8 Factors you Should Consider When Sizing Conductors

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I found that cable sizing is a very important skill that every electrical engineer has to be aware of. So today I’m sharing what I learned about conductor sizing from The electrical systems design specification handbook. In this article, I’m going to present a summary of some main points on cable sizing.

Factors in Sizing Conductors

There are many different factors we should take into account when sizing conductors including:

  • The amount of current drawn by the load we want to serve. The cable must be sized based on ampacity (current-carrying capacity). Cable ampacity is the amount of current that the conductor can carry under condition of use.
  • Physical distance between the source and the load.
  • The ambient conditions in the area where the conductors will be installed.
  • The type of method used to mechanically protect the conductors. Popular wiring methods include conduit, cable tray, encasing in concrete and direct burial.
wiring method: Cable tray which is mechanical support used in manage & protects cables
  • The resistance of the cable. Cable resistance results in electrical losses (P = I^2*R = heat), which results in a voltage drop.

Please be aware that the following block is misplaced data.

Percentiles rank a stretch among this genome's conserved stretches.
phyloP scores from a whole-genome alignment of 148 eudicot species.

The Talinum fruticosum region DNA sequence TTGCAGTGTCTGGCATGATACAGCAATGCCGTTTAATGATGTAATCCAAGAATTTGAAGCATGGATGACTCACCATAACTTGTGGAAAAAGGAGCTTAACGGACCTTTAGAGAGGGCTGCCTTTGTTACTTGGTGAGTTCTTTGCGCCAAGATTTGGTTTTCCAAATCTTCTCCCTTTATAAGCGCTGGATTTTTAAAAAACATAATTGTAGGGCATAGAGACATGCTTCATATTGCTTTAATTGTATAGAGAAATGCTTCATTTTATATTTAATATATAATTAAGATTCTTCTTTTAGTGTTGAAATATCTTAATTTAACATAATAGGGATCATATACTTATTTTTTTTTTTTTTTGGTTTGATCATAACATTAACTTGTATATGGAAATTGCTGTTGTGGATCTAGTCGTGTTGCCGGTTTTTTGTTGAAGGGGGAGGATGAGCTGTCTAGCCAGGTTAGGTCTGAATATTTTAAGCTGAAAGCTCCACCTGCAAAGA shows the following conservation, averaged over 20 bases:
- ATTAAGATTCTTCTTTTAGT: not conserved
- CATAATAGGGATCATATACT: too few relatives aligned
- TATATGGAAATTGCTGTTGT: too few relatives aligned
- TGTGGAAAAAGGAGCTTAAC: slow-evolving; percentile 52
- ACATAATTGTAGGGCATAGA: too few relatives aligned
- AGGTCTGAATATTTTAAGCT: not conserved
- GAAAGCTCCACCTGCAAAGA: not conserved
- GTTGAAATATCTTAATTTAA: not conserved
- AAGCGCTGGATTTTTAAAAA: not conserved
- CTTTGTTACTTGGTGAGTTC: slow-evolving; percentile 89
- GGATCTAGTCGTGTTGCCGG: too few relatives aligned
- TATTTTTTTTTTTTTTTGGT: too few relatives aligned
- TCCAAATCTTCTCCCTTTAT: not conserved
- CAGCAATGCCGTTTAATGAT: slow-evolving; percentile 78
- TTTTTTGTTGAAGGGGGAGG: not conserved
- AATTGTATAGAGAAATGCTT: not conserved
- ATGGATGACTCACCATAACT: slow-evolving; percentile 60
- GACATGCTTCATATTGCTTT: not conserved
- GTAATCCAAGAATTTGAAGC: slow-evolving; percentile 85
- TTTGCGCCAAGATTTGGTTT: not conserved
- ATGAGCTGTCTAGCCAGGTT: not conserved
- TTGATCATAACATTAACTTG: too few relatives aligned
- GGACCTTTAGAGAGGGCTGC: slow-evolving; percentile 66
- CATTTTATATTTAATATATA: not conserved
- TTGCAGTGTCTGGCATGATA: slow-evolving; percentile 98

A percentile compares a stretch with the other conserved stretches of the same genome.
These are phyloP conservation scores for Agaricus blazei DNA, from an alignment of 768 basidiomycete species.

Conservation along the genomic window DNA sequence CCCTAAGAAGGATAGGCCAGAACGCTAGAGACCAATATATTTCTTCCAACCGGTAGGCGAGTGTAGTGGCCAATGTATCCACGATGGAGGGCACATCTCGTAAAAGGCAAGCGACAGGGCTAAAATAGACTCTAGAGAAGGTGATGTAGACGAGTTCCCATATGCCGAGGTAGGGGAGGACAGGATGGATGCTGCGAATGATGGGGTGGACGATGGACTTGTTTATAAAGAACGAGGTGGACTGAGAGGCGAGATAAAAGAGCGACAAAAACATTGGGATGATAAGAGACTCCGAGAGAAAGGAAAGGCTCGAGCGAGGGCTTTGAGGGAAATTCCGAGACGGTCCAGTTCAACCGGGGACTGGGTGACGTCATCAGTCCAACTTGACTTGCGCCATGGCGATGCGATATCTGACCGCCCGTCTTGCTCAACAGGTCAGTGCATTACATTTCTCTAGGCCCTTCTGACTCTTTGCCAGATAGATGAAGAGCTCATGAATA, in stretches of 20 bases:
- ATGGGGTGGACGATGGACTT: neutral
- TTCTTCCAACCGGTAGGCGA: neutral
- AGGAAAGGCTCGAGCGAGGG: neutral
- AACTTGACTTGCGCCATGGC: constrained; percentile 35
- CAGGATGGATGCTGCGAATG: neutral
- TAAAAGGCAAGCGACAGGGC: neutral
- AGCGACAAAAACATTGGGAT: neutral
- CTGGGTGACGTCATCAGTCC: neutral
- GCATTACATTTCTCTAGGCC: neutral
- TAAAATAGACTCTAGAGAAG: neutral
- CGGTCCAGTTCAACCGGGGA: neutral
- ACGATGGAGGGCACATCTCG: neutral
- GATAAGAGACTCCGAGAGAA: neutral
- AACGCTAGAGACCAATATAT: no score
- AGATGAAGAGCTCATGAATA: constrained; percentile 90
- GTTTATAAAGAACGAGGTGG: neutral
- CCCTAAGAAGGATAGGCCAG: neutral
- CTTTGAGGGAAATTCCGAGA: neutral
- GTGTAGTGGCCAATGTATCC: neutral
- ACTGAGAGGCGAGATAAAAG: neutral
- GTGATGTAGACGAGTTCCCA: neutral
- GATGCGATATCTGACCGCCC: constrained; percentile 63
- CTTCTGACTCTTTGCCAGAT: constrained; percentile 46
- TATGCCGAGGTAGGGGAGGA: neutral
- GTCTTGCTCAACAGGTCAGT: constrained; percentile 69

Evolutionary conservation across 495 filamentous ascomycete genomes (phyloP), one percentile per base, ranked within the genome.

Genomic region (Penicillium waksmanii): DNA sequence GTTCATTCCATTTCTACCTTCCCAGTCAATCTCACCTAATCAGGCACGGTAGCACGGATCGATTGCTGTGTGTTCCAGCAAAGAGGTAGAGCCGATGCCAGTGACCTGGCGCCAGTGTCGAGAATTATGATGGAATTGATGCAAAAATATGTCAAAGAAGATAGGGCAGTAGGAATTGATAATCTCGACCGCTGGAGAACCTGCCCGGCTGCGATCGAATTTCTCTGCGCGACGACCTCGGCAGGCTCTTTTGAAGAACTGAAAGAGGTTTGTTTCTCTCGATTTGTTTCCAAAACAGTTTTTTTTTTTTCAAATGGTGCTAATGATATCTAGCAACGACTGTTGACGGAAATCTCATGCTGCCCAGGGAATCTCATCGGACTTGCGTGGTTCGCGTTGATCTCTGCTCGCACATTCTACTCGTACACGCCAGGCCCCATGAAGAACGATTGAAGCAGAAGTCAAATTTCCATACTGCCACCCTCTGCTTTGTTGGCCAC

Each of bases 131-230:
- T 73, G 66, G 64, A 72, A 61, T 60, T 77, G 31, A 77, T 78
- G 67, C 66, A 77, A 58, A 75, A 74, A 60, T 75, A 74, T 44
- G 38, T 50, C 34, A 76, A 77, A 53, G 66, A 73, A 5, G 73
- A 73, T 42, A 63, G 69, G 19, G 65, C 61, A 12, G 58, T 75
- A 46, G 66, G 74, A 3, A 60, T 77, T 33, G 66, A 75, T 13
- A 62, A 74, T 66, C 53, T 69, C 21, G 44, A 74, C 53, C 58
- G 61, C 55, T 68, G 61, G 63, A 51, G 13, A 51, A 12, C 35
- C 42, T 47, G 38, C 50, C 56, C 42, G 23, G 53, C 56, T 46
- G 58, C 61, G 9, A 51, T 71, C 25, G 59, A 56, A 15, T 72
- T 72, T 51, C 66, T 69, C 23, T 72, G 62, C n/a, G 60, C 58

• Ease of installation. Heavier conductors for large power distribution systems are harder to install or remove.
  • Access for maintenance and inspection. It should be noted that stranded conductors are easier to terminate and bond.
  • Future growth. It is common practice to add 25% to the installed current-carrying capacity to main feeder circuits when performing a design.

Formula for Sizing Conductors

The selection of the conductor size is based on the above considerations including, cables ampacity under actual site installation condition, voltage drop, etc. . For example, size of underground cables is different in case the cable was in air.

Multiply by root three in case 3 Phase
Current Rating

Formula For Voltage Drop:

where VD = voltage drop, L = length, I = FLA, R = AC Resistance, cos(theta) = power factor, X =Reactance.
  • 14.53/400*100=3.6325% which is lower than the maximum permissible voltage drop of 5%.

Processes of Sizing Conductors

1- Calculate the VA to identify the load (V x A x 1.73 for three-phase loads or V x A for single-phase loads).

References:

1- Efficient Electrical Systems Design Handbook by Albert Thumann.

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Aisha

Aisha

Electrical Engineer KAU 2019 👩🏻‍🎓✨